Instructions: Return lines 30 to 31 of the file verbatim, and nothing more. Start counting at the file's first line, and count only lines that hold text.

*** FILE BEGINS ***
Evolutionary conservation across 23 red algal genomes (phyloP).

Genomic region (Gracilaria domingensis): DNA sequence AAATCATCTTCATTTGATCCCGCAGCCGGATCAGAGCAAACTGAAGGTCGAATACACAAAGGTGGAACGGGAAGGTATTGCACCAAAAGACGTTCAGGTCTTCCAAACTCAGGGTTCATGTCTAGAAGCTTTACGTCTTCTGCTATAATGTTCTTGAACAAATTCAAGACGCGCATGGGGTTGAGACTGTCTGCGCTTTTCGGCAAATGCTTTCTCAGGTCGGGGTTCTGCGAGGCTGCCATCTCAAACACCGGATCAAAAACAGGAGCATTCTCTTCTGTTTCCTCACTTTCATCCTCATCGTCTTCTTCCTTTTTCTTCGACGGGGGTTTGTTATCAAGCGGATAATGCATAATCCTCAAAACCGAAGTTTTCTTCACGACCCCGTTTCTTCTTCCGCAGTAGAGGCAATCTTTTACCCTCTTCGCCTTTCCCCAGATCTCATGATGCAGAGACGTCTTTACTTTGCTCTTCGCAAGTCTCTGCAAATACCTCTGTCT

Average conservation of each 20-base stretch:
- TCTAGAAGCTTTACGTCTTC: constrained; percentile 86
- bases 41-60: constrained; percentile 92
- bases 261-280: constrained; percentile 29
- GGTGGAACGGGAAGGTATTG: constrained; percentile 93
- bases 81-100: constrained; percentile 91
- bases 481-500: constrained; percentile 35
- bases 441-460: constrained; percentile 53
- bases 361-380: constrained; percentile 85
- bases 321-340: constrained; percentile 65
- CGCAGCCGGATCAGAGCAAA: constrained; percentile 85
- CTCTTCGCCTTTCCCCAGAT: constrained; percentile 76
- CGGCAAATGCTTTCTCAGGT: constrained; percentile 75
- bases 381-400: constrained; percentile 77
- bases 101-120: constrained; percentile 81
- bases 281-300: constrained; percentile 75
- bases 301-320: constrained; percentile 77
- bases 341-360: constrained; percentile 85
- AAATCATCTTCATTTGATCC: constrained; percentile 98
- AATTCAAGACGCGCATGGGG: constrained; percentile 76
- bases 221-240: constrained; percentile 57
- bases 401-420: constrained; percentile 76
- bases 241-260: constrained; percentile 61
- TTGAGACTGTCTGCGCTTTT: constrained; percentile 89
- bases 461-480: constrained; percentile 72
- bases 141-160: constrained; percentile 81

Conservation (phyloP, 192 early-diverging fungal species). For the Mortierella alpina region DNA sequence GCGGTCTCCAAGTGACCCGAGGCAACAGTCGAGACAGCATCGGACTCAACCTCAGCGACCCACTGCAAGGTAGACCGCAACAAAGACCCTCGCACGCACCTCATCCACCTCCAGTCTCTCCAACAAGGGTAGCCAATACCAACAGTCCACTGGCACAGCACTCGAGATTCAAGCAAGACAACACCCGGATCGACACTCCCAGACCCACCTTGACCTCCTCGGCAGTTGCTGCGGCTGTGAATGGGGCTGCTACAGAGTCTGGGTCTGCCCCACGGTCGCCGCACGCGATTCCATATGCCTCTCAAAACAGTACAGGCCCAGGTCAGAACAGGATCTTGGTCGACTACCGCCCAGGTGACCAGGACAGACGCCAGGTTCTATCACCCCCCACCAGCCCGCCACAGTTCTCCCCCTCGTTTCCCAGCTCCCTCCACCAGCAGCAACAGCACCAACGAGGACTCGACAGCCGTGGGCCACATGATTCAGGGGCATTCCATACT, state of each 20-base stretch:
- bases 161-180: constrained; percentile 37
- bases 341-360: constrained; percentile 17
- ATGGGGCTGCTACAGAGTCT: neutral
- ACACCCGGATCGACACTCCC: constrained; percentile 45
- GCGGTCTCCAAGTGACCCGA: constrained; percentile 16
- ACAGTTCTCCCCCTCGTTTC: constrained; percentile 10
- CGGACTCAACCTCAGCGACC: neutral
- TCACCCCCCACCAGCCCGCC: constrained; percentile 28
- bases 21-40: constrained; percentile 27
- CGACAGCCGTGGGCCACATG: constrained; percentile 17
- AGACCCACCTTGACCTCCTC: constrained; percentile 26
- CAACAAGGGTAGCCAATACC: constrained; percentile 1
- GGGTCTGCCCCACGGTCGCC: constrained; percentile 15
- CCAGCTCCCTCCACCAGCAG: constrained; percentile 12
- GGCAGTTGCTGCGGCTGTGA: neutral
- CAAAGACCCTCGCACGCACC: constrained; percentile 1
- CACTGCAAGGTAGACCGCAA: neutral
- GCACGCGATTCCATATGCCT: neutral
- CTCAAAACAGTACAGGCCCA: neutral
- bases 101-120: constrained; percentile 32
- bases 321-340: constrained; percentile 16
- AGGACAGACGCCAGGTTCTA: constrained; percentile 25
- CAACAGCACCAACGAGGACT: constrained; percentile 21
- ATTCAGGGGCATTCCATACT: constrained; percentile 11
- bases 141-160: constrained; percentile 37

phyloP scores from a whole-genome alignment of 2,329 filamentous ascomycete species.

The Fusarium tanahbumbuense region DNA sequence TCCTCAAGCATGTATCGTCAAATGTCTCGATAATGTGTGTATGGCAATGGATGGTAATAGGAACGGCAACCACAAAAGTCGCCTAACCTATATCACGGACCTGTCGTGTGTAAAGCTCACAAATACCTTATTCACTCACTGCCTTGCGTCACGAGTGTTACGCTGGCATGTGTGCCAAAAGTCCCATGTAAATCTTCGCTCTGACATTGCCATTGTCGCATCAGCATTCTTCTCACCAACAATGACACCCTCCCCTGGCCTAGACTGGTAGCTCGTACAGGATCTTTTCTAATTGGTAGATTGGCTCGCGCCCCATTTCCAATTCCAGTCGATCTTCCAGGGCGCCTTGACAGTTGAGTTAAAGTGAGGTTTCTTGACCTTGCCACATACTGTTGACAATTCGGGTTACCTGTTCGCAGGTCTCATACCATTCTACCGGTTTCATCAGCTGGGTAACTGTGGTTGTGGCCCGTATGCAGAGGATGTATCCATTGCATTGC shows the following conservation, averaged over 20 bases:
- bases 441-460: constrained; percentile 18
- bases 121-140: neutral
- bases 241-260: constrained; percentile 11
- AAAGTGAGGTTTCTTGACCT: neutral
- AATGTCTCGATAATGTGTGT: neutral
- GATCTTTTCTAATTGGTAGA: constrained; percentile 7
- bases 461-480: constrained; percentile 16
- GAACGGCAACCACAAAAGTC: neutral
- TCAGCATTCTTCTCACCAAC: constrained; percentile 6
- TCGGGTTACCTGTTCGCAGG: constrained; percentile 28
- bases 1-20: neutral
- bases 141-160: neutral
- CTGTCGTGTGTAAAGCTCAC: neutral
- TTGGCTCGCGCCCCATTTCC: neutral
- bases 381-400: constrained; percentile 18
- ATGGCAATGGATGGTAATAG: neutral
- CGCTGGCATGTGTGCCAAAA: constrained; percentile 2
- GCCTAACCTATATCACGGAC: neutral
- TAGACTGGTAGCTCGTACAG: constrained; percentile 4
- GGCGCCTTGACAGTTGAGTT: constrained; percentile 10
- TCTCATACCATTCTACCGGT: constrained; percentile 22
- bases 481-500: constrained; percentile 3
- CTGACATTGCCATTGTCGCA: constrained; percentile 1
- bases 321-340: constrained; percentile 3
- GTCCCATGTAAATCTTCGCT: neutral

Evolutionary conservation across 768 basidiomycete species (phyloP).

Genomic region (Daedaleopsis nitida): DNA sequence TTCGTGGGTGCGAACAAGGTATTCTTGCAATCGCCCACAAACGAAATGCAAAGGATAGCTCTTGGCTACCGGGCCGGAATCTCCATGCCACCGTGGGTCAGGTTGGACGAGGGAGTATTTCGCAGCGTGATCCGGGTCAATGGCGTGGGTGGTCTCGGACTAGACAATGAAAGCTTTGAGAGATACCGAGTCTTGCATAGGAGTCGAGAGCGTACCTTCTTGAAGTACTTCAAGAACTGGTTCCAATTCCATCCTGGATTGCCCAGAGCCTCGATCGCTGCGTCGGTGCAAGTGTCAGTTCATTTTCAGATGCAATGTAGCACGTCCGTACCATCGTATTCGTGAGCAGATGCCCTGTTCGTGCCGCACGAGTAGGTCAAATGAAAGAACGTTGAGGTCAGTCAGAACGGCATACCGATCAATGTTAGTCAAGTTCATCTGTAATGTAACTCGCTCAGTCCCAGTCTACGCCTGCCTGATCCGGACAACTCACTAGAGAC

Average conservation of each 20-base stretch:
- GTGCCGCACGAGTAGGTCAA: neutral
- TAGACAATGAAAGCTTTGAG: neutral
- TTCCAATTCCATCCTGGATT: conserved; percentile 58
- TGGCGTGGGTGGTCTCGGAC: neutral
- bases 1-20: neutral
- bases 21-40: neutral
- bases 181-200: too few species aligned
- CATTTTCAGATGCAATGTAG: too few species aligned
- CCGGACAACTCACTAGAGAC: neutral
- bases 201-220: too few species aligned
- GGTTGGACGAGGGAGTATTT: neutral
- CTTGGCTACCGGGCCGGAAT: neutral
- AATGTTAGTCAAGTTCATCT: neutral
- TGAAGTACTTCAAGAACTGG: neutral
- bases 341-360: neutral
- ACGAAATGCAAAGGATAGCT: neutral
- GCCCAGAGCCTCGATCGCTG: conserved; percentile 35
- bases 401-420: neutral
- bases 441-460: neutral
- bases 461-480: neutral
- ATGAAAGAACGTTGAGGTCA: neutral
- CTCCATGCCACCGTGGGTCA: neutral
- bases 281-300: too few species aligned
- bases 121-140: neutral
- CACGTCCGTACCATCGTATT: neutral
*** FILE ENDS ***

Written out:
- bases 161-180: constrained; percentile 37
- bases 341-360: constrained; percentile 17